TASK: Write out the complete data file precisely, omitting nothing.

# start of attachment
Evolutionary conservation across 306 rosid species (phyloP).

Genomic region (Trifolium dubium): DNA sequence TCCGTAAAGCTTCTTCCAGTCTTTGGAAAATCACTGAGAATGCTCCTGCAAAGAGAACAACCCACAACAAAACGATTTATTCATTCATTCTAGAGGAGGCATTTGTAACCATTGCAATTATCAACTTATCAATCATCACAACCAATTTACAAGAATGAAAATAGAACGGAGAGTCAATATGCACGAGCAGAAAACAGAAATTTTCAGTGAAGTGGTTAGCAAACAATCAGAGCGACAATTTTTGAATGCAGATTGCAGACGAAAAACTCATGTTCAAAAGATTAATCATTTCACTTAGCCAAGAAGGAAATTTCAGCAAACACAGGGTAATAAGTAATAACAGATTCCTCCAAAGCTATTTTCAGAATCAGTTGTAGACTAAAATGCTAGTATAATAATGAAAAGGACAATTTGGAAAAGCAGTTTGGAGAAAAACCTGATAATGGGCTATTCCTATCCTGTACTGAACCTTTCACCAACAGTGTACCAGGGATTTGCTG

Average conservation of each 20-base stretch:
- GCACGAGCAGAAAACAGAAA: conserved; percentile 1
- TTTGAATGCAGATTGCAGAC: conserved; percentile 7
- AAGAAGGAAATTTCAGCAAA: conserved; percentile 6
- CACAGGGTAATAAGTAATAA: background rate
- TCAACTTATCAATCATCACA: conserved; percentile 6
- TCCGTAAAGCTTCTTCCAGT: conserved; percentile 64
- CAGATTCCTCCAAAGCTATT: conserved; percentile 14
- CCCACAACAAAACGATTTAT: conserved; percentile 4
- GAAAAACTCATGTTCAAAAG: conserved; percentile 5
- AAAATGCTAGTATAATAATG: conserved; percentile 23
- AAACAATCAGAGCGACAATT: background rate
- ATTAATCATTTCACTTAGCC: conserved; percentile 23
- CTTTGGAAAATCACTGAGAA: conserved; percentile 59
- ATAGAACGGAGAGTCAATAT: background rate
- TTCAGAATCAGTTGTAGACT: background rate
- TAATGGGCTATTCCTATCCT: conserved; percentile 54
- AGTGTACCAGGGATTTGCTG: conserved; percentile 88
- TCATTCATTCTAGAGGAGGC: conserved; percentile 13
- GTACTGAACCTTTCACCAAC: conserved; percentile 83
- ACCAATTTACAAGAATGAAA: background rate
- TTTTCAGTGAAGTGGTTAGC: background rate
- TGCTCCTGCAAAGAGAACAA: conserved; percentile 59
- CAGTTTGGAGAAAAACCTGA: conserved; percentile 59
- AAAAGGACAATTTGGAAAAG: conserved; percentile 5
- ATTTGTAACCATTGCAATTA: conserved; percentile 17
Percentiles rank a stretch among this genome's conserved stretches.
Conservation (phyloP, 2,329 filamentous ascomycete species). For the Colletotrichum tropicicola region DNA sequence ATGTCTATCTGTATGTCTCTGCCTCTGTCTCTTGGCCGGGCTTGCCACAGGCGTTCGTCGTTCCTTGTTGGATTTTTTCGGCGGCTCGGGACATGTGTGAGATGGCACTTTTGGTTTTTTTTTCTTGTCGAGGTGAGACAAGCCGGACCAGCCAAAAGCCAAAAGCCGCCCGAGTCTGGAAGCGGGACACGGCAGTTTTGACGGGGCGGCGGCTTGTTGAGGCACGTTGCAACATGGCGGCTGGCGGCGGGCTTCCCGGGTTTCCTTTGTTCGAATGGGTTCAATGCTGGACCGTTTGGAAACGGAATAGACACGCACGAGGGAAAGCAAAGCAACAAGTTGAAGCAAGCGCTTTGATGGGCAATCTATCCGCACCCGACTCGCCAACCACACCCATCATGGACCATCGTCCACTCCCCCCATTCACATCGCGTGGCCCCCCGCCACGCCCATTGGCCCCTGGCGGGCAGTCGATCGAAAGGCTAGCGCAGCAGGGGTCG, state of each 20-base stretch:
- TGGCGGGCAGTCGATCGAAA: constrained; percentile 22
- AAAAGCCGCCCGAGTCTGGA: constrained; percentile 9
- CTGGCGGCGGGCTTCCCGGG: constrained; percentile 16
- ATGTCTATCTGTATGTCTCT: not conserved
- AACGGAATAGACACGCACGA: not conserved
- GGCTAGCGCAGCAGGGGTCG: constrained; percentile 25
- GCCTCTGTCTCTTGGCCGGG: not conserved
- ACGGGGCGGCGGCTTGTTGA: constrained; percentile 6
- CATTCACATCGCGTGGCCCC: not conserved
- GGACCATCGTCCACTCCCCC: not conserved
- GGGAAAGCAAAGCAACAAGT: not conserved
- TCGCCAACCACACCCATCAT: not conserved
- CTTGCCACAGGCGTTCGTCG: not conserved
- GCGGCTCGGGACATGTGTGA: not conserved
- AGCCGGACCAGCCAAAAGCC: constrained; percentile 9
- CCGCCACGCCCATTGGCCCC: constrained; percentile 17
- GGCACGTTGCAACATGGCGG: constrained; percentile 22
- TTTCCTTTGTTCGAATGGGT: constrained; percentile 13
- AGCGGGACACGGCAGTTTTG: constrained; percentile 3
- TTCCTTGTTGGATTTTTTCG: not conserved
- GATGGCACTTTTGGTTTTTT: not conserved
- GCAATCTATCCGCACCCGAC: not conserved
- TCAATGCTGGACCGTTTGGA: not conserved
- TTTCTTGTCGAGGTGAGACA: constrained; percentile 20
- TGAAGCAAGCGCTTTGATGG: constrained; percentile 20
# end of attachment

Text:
Evolutionary conservation across 306 rosid species (phyloP).

Genomic region (Trifolium dubium): DNA sequence TCCGTAAAGCTTCTTCCAGTCTTTGGAAAATCACTGAGAATGCTCCTGCAAAGAGAACAACCCACAACAAAACGATTTATTCATTCATTCTAGAGGAGGCATTTGTAACCATTGCAATTATCAACTTATCAATCATCACAACCAATTTACAAGAATGAAAATAGAACGGAGAGTCAATATGCACGAGCAGAAAACAGAAATTTTCAGTGAAGTGGTTAGCAAACAATCAGAGCGACAATTTTTGAATGCAGATTGCAGACGAAAAACTCATGTTCAAAAGATTAATCATTTCACTTAGCCAAGAAGGAAATTTCAGCAAACACAGGGTAATAAGTAATAACAGATTCCTCCAAAGCTATTTTCAGAATCAGTTGTAGACTAAAATGCTAGTATAATAATGAAAAGGACAATTTGGAAAAGCAGTTTGGAGAAAAACCTGATAATGGGCTATTCCTATCCTGTACTGAACCTTTCACCAACAGTGTACCAGGGATTTGCTG

Average conservation of each 20-base stretch:
- GCACGAGCAGAAAACAGAAA: conserved; percentile 1
- TTTGAATGCAGATTGCAGAC: conserved; percentile 7
- AAGAAGGAAATTTCAGCAAA: conserved; percentile 6
- CACAGGGTAATAAGTAATAA: background rate
- TCAACTTATCAATCATCACA: conserved; percentile 6
- TCCGTAAAGCTTCTTCCAGT: conserved; percentile 64
- CAGATTCCTCCAAAGCTATT: conserved; percentile 14
- CCCACAACAAAACGATTTAT: conserved; percentile 4
- GAAAAACTCATGTTCAAAAG: conserved; percentile 5
- AAAATGCTAGTATAATAATG: conserved; percentile 23
- AAACAATCAGAGCGACAATT: background rate
- ATTAATCATTTCACTTAGCC: conserved; percentile 23
- CTTTGGAAAATCACTGAGAA: conserved; percentile 59
- ATAGAACGGAGAGTCAATAT: background rate
- TTCAGAATCAGTTGTAGACT: background rate
- TAATGGGCTATTCCTATCCT: conserved; percentile 54
- AGTGTACCAGGGATTTGCTG: conserved; percentile 88
- TCATTCATTCTAGAGGAGGC: conserved; percentile 13
- GTACTGAACCTTTCACCAAC: conserved; percentile 83
- ACCAATTTACAAGAATGAAA: background rate
- TTTTCAGTGAAGTGGTTAGC: background rate
- TGCTCCTGCAAAGAGAACAA: conserved; percentile 59
- CAGTTTGGAGAAAAACCTGA: conserved; percentile 59
- AAAAGGACAATTTGGAAAAG: conserved; percentile 5
- ATTTGTAACCATTGCAATTA: conserved; percentile 17
Percentiles rank a stretch among this genome's conserved stretches.
Conservation (phyloP, 2,329 filamentous ascomycete species). For the Colletotrichum tropicicola region DNA sequence ATGTCTATCTGTATGTCTCTGCCTCTGTCTCTTGGCCGGGCTTGCCACAGGCGTTCGTCGTTCCTTGTTGGATTTTTTCGGCGGCTCGGGACATGTGTGAGATGGCACTTTTGGTTTTTTTTTCTTGTCGAGGTGAGACAAGCCGGACCAGCCAAAAGCCAAAAGCCGCCCGAGTCTGGAAGCGGGACACGGCAGTTTTGACGGGGCGGCGGCTTGTTGAGGCACGTTGCAACATGGCGGCTGGCGGCGGGCTTCCCGGGTTTCCTTTGTTCGAATGGGTTCAATGCTGGACCGTTTGGAAACGGAATAGACACGCACGAGGGAAAGCAAAGCAACAAGTTGAAGCAAGCGCTTTGATGGGCAATCTATCCGCACCCGACTCGCCAACCACACCCATCATGGACCATCGTCCACTCCCCCCATTCACATCGCGTGGCCCCCCGCCACGCCCATTGGCCCCTGGCGGGCAGTCGATCGAAAGGCTAGCGCAGCAGGGGTCG, state of each 20-base stretch:
- TGGCGGGCAGTCGATCGAAA: constrained; percentile 22
- AAAAGCCGCCCGAGTCTGGA: constrained; percentile 9
- CTGGCGGCGGGCTTCCCGGG: constrained; percentile 16
- ATGTCTATCTGTATGTCTCT: not conserved
- AACGGAATAGACACGCACGA: not conserved
- GGCTAGCGCAGCAGGGGTCG: constrained; percentile 25
- GCCTCTGTCTCTTGGCCGGG: not conserved
- ACGGGGCGGCGGCTTGTTGA: constrained; percentile 6
- CATTCACATCGCGTGGCCCC: not conserved
- GGACCATCGTCCACTCCCCC: not conserved
- GGGAAAGCAAAGCAACAAGT: not conserved
- TCGCCAACCACACCCATCAT: not conserved
- CTTGCCACAGGCGTTCGTCG: not conserved
- GCGGCTCGGGACATGTGTGA: not conserved
- AGCCGGACCAGCCAAAAGCC: constrained; percentile 9
- CCGCCACGCCCATTGGCCCC: constrained; percentile 17
- GGCACGTTGCAACATGGCGG: constrained; percentile 22
- TTTCCTTTGTTCGAATGGGT: constrained; percentile 13
- AGCGGGACACGGCAGTTTTG: constrained; percentile 3
- TTCCTTGTTGGATTTTTTCG: not conserved
- GATGGCACTTTTGGTTTTTT: not conserved
- GCAATCTATCCGCACCCGAC: not conserved
- TCAATGCTGGACCGTTTGGA: not conserved
- TTTCTTGTCGAGGTGAGACA: constrained; percentile 20
- TGAAGCAAGCGCTTTGATGG: constrained; percentile 20